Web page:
Most employer-sponsored 401(k) plans make it fairly easy to borrow from your retirement savings. But is tapping into those savings a good idea?
Let’s take a look.
Most 401(k) plans permit loans. When allowed, you can borrow up to $50,000 if you have a vested 401(k) balance of $100,000 or more. If your balance is less, you can borrow up to half of your account balance.
In most cases, the loan term is up to five years, but longer-term loans may be allowed if loan proceeds are used to buy a home. The interest rate on such loans is typically 1-2 percent above the prime rate. Repayment usually occurs via payroll deduction.
There are several advantages to taking out a 401(k) loan. First, no credit check is required and there’s relatively little paperwork. Further, a 401(k) loan is not income-taxed, versus taking an outright withdrawal from your 401(k). And the interest rate on 401(k) loans can be significantly lower than rates on regular consumer loans.
However, there are significant disadvantages, most importantly: if you don’t pay the loan back according to its terms, the IRS will deem it a distribution taxed at your ordinary income-tax rate. If you’re younger than 59½ when this happens, you’ll also face an early-withdrawal penalty.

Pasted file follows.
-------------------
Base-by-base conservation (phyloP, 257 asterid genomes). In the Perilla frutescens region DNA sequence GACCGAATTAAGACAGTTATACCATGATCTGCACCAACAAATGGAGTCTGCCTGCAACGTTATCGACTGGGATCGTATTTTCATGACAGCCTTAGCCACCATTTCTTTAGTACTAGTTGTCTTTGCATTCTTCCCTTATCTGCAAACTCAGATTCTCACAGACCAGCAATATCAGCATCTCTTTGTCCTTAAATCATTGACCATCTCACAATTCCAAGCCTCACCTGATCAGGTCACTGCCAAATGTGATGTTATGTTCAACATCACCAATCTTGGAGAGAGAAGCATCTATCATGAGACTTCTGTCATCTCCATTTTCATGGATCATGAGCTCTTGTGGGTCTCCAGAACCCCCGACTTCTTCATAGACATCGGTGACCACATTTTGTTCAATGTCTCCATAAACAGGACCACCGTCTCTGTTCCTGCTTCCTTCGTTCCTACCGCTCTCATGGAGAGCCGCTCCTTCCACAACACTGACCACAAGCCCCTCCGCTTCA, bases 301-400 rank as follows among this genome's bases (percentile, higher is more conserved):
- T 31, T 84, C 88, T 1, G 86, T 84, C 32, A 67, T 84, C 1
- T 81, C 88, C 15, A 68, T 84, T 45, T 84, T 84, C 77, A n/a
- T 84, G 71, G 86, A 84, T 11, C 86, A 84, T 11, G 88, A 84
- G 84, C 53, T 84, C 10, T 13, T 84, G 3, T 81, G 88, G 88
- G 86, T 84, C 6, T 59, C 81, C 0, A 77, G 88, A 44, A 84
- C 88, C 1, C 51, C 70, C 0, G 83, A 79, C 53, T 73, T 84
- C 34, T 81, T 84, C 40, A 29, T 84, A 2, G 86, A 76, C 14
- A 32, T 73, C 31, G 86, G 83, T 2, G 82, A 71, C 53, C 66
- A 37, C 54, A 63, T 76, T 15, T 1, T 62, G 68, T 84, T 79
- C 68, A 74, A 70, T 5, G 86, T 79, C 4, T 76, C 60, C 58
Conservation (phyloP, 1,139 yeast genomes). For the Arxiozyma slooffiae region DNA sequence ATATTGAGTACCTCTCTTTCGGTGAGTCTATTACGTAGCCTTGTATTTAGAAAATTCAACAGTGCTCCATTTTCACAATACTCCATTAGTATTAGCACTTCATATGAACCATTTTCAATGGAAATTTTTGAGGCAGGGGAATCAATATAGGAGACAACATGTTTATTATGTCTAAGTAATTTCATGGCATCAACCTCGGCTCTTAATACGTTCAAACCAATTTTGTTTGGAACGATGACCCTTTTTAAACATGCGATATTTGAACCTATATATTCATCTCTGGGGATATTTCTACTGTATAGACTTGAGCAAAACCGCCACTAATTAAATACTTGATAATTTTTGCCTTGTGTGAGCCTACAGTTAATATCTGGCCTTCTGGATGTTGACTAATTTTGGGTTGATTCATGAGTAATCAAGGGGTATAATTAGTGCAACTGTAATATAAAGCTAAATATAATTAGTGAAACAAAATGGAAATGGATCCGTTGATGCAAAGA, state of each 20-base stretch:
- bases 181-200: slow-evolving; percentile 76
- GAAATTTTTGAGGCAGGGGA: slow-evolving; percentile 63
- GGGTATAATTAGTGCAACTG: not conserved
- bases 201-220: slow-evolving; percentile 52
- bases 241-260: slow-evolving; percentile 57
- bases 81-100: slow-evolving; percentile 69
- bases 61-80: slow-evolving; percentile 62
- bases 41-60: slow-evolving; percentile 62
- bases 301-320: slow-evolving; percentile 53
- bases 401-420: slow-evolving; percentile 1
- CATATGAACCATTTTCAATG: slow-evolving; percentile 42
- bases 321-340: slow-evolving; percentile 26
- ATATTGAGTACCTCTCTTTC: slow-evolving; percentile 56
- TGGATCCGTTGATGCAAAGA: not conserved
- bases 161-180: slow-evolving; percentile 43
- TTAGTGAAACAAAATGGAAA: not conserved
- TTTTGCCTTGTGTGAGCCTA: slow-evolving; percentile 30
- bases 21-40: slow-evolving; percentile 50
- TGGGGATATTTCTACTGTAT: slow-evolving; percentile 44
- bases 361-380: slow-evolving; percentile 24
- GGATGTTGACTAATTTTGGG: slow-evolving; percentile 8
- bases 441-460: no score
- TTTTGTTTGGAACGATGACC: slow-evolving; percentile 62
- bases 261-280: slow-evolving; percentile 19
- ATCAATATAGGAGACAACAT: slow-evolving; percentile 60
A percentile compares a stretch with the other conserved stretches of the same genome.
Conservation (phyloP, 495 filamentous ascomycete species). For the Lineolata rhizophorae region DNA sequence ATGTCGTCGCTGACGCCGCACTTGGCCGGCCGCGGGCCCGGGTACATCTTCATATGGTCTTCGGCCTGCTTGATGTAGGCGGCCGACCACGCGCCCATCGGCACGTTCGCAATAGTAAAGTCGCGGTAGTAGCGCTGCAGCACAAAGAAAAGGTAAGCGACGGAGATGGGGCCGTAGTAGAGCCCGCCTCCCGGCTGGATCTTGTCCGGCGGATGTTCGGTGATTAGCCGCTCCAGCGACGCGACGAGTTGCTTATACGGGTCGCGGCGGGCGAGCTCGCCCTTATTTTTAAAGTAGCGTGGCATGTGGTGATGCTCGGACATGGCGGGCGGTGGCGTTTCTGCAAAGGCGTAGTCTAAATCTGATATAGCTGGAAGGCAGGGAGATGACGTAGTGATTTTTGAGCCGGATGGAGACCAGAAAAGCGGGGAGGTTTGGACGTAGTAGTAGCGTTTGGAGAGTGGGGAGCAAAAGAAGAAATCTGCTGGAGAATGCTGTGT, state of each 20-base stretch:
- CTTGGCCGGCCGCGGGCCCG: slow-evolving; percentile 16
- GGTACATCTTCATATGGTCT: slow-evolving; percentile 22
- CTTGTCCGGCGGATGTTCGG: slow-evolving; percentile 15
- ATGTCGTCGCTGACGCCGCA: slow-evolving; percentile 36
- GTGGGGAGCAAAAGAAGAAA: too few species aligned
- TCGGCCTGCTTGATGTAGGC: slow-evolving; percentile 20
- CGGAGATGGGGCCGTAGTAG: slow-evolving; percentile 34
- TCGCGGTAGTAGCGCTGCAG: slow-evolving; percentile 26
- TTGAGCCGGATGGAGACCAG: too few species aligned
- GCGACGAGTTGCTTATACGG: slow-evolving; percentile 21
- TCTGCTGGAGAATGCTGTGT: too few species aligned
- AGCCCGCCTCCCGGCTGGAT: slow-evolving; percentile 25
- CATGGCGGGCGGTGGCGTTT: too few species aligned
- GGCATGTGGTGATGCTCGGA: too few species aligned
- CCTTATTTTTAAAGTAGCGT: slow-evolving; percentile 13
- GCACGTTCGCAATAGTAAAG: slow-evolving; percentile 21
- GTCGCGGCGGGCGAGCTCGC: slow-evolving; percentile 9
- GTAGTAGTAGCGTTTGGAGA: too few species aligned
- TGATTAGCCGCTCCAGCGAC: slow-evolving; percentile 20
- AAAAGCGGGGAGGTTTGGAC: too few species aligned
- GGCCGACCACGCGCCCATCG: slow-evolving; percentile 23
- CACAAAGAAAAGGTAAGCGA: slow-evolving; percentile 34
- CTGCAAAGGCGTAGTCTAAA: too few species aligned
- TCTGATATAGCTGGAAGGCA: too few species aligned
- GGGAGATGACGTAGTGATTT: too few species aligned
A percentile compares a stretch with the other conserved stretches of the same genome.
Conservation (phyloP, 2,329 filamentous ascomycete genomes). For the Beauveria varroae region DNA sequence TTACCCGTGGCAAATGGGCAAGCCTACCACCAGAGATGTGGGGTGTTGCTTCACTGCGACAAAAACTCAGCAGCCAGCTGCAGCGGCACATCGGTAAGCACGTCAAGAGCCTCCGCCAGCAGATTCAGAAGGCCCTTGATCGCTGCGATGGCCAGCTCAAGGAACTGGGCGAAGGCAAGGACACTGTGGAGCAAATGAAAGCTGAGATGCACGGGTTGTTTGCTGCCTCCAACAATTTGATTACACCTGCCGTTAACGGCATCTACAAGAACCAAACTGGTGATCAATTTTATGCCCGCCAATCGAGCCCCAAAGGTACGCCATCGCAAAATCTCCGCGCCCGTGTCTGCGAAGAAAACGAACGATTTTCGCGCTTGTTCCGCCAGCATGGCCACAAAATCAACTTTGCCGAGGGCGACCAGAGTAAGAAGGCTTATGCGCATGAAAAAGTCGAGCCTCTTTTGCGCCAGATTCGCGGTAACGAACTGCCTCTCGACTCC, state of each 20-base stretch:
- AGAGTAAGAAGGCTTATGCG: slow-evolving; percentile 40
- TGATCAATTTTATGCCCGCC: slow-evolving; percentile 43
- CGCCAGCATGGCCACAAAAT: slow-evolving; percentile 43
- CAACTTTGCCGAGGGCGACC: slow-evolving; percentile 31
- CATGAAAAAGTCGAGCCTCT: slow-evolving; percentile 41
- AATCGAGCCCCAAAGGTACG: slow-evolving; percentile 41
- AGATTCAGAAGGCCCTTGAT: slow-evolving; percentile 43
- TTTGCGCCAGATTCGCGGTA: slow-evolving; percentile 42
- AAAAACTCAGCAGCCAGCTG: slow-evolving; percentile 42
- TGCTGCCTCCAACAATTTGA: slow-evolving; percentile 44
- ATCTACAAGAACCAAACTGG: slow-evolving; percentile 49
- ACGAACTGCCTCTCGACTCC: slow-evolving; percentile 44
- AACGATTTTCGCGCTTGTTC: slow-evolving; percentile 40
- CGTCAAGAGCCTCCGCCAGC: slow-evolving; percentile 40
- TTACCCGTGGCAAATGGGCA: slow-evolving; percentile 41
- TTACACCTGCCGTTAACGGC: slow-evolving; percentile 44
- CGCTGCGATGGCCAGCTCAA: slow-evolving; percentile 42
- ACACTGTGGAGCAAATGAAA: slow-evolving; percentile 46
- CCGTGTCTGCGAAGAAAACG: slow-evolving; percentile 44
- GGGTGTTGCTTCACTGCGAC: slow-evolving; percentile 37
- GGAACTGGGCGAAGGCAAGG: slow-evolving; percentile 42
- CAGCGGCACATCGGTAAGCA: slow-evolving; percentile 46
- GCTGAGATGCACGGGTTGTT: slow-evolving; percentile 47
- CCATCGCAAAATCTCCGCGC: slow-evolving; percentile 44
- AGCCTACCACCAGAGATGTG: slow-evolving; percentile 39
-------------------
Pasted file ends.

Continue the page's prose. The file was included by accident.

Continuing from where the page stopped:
Also consider the fact that you’re technically reducing (hopefully temporarily) the amount you have invested in your 401(k). If your 401(k) investments appreciate during the term of your loan, you’ll miss what that loan amount might have earned by being invested.
Given that the S&P 500 (for example) has averaged 10.7 percent in the last five years, that opportunity cost could be significant.
Since most retirees and soon-to-be retirees have 401(k)s that are too small to begin with, taking out loans may compound this problem. According to a 2018 study by Vanguard, the average 401(k) balance among their clients is $103,866, and the median is $26,331.
Yet, according to an Employee Benefits Research Institute (EBRI) study, nearly 20 percent of all 401(k) participants have outstanding loans. This statistic has held true since the early 2000s.
Certainly, if the value of your 401(k) declines during the term of your loan, then having that loan could work to your benefit, but that’s not a good way to “time the market.”
Still, more people consider 401(k) loans near bear-market bottoms, when their finances are stretched, than after an extended bull market. It’s the opposite of what they should do, given they’ll lose out on the appreciation of their assets while the loan is outstanding.
If funds are needed for an immediate purpose for which you will quickly be reimbursed, then a 401(k) loan could make a lot of sense. However, if you need to borrow for longer than a year, consider a home equity line of credit (HELOC) instead, even if the interest isn’t tax-deductible, because a HELOC doesn’t face the same limitations or adverse tax consequences if you change jobs or lost your job.
And besides, with a HELOC, you still will gain (or lose) the entire amount on your real estate that you would have earned even without the loan.
The general financial planning rule of thumb is to consider a 401(k) loan as a last resort only, but it’s always best to consult with your financial planner on your particular situation, so you can feel confident you are making an informed decision.